1. McLellan, A. T., Lewis, D. C., O’Brien, C. P., Kleber, H. D. (2000). Drug dependence, a chronic medical illness: implications for treatment, insurance, and outcomes evaluation. JAMA, 284(13). 1689-1695.
  2. Levy, M. S. (2008). Listening to our clients: the prevention of relapse. Journal of Psychoactive Drugs, 40(2). 167-172.
  3. Havassy, B. E., Hall, S. M., Wasserman, D. A. (1991). Social support and relapse: commonalities among alcoholics, opiate users, and cigarette smokers. Addictive Behaviors, 16. 235-246.
  4. Ellis, B., Bernichon, T., Yu, P., Roberts, T., Herrell, J. M. (2004). Effect of social support on substance abuse relapse in a residential treatment setting for women. Evaluation and Program Planning, 27. 213-221.
  5. Wasserman, D. A., Stewart, A. L., Delucchi, K. L. (2001). Social support and abstinence from opiates and cocaine during opioid maintenance treatment. Drug and Alcohol Dependence, 65. 65-75.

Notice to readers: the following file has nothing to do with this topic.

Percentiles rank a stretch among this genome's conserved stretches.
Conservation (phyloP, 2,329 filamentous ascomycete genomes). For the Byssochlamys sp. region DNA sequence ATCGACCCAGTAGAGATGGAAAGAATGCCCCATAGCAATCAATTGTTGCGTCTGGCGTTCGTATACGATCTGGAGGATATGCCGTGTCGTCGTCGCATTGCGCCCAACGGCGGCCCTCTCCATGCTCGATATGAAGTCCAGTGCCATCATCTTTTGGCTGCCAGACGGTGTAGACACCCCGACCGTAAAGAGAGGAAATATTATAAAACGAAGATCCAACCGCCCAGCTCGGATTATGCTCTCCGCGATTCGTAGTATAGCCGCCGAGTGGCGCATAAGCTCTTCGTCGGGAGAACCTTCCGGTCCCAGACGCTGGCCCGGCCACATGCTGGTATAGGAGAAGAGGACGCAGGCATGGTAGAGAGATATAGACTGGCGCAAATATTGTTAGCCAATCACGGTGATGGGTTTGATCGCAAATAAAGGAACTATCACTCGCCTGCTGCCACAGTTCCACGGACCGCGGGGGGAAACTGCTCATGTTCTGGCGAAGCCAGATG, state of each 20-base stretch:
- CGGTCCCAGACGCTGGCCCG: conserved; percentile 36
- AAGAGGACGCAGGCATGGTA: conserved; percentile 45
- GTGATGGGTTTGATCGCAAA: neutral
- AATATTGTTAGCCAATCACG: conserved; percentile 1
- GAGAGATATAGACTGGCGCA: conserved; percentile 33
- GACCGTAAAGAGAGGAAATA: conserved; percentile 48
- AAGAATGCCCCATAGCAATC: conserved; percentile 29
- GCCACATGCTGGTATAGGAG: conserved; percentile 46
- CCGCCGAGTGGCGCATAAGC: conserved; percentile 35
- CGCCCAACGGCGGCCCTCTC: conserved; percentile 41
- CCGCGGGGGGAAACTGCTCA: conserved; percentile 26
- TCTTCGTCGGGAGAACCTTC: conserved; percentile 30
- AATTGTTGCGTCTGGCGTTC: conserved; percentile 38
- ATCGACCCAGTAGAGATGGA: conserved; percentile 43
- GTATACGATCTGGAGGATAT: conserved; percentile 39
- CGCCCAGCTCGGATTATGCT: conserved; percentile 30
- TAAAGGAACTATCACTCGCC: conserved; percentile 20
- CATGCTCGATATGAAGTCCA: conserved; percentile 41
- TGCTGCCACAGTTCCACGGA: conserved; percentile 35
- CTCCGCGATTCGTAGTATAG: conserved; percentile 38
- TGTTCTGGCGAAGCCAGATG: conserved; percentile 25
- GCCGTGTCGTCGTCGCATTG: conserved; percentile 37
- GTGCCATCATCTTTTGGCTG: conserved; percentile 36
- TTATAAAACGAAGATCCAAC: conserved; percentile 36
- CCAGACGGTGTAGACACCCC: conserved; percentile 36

6. Warren, J. I., Stein, J. A., Grella, C. E. (2007). Role of social support and self-efficacy in treatment outcomes among clients with co-occurring disorders. Drug and Alcohol Dependence, 89. 267-274.
  7. Marlatt, G. A., George, W. H. (1984). Relapse prevention: introduction and overview of the model. British Journal of Addiction, 79. 261-273.
  8. Irvin, J. E., Bowers, C. A., Dunn, M. E., Wang, M. C. (1999). Efficacy of relapse prevention: a meta-analytic review. Journal of Consulting and Clinical Psychology, 67(4). 563-570.
  9. Murphy, T. J., Pagano, R. R., Marlatt, G. A. (1984). Lifestyle modification with heavy alcohol drinkers: effects of running and meditation. Addiction and Behavior, 11(2). 175-186.